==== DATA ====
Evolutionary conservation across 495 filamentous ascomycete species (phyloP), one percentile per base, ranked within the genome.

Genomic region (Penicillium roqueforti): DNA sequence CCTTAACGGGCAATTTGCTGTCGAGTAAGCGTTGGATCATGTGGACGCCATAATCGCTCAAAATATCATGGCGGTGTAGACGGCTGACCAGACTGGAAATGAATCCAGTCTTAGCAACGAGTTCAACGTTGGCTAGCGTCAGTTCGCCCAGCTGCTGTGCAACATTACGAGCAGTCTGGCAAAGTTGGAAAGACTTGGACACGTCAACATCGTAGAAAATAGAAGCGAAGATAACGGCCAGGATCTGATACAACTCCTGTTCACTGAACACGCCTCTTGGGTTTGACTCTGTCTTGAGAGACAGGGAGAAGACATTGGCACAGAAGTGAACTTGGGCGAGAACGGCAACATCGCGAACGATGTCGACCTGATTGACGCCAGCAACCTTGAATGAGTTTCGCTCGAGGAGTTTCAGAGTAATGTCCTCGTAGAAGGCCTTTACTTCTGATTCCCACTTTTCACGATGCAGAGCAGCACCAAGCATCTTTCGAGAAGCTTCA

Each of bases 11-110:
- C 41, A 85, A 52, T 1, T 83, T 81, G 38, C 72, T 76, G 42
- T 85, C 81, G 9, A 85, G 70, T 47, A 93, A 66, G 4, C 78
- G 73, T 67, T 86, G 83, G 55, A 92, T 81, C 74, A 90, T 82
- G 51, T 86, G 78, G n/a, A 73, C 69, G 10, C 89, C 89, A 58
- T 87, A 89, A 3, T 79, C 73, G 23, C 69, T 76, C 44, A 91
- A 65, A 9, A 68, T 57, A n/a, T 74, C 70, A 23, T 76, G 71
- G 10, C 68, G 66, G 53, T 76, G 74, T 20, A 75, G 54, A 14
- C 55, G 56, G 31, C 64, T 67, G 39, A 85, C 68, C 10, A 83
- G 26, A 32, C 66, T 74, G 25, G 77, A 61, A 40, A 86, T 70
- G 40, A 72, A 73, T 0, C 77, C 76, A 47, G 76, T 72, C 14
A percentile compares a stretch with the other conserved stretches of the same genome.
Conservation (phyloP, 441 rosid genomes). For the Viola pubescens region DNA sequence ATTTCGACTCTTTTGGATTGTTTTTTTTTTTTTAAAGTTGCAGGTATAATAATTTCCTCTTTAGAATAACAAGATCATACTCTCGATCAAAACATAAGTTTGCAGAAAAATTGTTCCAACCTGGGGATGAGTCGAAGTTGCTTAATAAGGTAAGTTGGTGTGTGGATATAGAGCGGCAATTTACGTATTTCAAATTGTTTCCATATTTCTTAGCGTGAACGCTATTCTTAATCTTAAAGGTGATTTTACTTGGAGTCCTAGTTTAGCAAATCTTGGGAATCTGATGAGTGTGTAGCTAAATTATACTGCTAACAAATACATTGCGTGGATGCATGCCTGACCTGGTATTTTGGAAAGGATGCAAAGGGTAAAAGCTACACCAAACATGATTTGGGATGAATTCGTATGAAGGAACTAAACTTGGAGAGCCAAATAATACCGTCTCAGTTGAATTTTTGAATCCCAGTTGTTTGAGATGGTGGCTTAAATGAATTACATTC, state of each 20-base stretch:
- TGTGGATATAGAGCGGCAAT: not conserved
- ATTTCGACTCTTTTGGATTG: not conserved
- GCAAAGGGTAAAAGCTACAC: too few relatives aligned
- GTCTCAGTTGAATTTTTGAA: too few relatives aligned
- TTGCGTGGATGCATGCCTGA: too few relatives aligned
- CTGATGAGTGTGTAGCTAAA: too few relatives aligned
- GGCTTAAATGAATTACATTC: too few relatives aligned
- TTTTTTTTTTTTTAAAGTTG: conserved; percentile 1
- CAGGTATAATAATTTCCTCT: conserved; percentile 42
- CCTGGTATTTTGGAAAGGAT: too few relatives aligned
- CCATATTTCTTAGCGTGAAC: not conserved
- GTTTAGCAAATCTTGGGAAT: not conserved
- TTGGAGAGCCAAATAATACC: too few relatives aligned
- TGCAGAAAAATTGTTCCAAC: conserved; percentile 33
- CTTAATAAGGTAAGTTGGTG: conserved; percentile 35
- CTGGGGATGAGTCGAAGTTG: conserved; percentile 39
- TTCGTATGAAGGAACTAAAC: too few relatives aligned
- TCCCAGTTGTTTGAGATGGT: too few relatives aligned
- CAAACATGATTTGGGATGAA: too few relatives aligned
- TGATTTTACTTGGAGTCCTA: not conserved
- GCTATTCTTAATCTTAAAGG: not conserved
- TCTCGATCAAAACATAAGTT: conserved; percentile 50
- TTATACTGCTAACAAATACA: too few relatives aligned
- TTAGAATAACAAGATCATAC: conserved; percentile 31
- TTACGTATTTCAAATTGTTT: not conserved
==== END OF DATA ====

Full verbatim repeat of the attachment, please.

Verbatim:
Evolutionary conservation across 495 filamentous ascomycete species (phyloP), one percentile per base, ranked within the genome.

Genomic region (Penicillium roqueforti): DNA sequence CCTTAACGGGCAATTTGCTGTCGAGTAAGCGTTGGATCATGTGGACGCCATAATCGCTCAAAATATCATGGCGGTGTAGACGGCTGACCAGACTGGAAATGAATCCAGTCTTAGCAACGAGTTCAACGTTGGCTAGCGTCAGTTCGCCCAGCTGCTGTGCAACATTACGAGCAGTCTGGCAAAGTTGGAAAGACTTGGACACGTCAACATCGTAGAAAATAGAAGCGAAGATAACGGCCAGGATCTGATACAACTCCTGTTCACTGAACACGCCTCTTGGGTTTGACTCTGTCTTGAGAGACAGGGAGAAGACATTGGCACAGAAGTGAACTTGGGCGAGAACGGCAACATCGCGAACGATGTCGACCTGATTGACGCCAGCAACCTTGAATGAGTTTCGCTCGAGGAGTTTCAGAGTAATGTCCTCGTAGAAGGCCTTTACTTCTGATTCCCACTTTTCACGATGCAGAGCAGCACCAAGCATCTTTCGAGAAGCTTCA

Each of bases 11-110:
- C 41, A 85, A 52, T 1, T 83, T 81, G 38, C 72, T 76, G 42
- T 85, C 81, G 9, A 85, G 70, T 47, A 93, A 66, G 4, C 78
- G 73, T 67, T 86, G 83, G 55, A 92, T 81, C 74, A 90, T 82
- G 51, T 86, G 78, G n/a, A 73, C 69, G 10, C 89, C 89, A 58
- T 87, A 89, A 3, T 79, C 73, G 23, C 69, T 76, C 44, A 91
- A 65, A 9, A 68, T 57, A n/a, T 74, C 70, A 23, T 76, G 71
- G 10, C 68, G 66, G 53, T 76, G 74, T 20, A 75, G 54, A 14
- C 55, G 56, G 31, C 64, T 67, G 39, A 85, C 68, C 10, A 83
- G 26, A 32, C 66, T 74, G 25, G 77, A 61, A 40, A 86, T 70
- G 40, A 72, A 73, T 0, C 77, C 76, A 47, G 76, T 72, C 14
A percentile compares a stretch with the other conserved stretches of the same genome.
Conservation (phyloP, 441 rosid genomes). For the Viola pubescens region DNA sequence ATTTCGACTCTTTTGGATTGTTTTTTTTTTTTTAAAGTTGCAGGTATAATAATTTCCTCTTTAGAATAACAAGATCATACTCTCGATCAAAACATAAGTTTGCAGAAAAATTGTTCCAACCTGGGGATGAGTCGAAGTTGCTTAATAAGGTAAGTTGGTGTGTGGATATAGAGCGGCAATTTACGTATTTCAAATTGTTTCCATATTTCTTAGCGTGAACGCTATTCTTAATCTTAAAGGTGATTTTACTTGGAGTCCTAGTTTAGCAAATCTTGGGAATCTGATGAGTGTGTAGCTAAATTATACTGCTAACAAATACATTGCGTGGATGCATGCCTGACCTGGTATTTTGGAAAGGATGCAAAGGGTAAAAGCTACACCAAACATGATTTGGGATGAATTCGTATGAAGGAACTAAACTTGGAGAGCCAAATAATACCGTCTCAGTTGAATTTTTGAATCCCAGTTGTTTGAGATGGTGGCTTAAATGAATTACATTC, state of each 20-base stretch:
- TGTGGATATAGAGCGGCAAT: not conserved
- ATTTCGACTCTTTTGGATTG: not conserved
- GCAAAGGGTAAAAGCTACAC: too few relatives aligned
- GTCTCAGTTGAATTTTTGAA: too few relatives aligned
- TTGCGTGGATGCATGCCTGA: too few relatives aligned
- CTGATGAGTGTGTAGCTAAA: too few relatives aligned
- GGCTTAAATGAATTACATTC: too few relatives aligned
- TTTTTTTTTTTTTAAAGTTG: conserved; percentile 1
- CAGGTATAATAATTTCCTCT: conserved; percentile 42
- CCTGGTATTTTGGAAAGGAT: too few relatives aligned
- CCATATTTCTTAGCGTGAAC: not conserved
- GTTTAGCAAATCTTGGGAAT: not conserved
- TTGGAGAGCCAAATAATACC: too few relatives aligned
- TGCAGAAAAATTGTTCCAAC: conserved; percentile 33
- CTTAATAAGGTAAGTTGGTG: conserved; percentile 35
- CTGGGGATGAGTCGAAGTTG: conserved; percentile 39
- TTCGTATGAAGGAACTAAAC: too few relatives aligned
- TCCCAGTTGTTTGAGATGGT: too few relatives aligned
- CAAACATGATTTGGGATGAA: too few relatives aligned
- TGATTTTACTTGGAGTCCTA: not conserved
- GCTATTCTTAATCTTAAAGG: not conserved
- TCTCGATCAAAACATAAGTT: conserved; percentile 50
- TTATACTGCTAACAAATACA: too few relatives aligned
- TTAGAATAACAAGATCATAC: conserved; percentile 31
- TTACGTATTTCAAATTGTTT: not conserved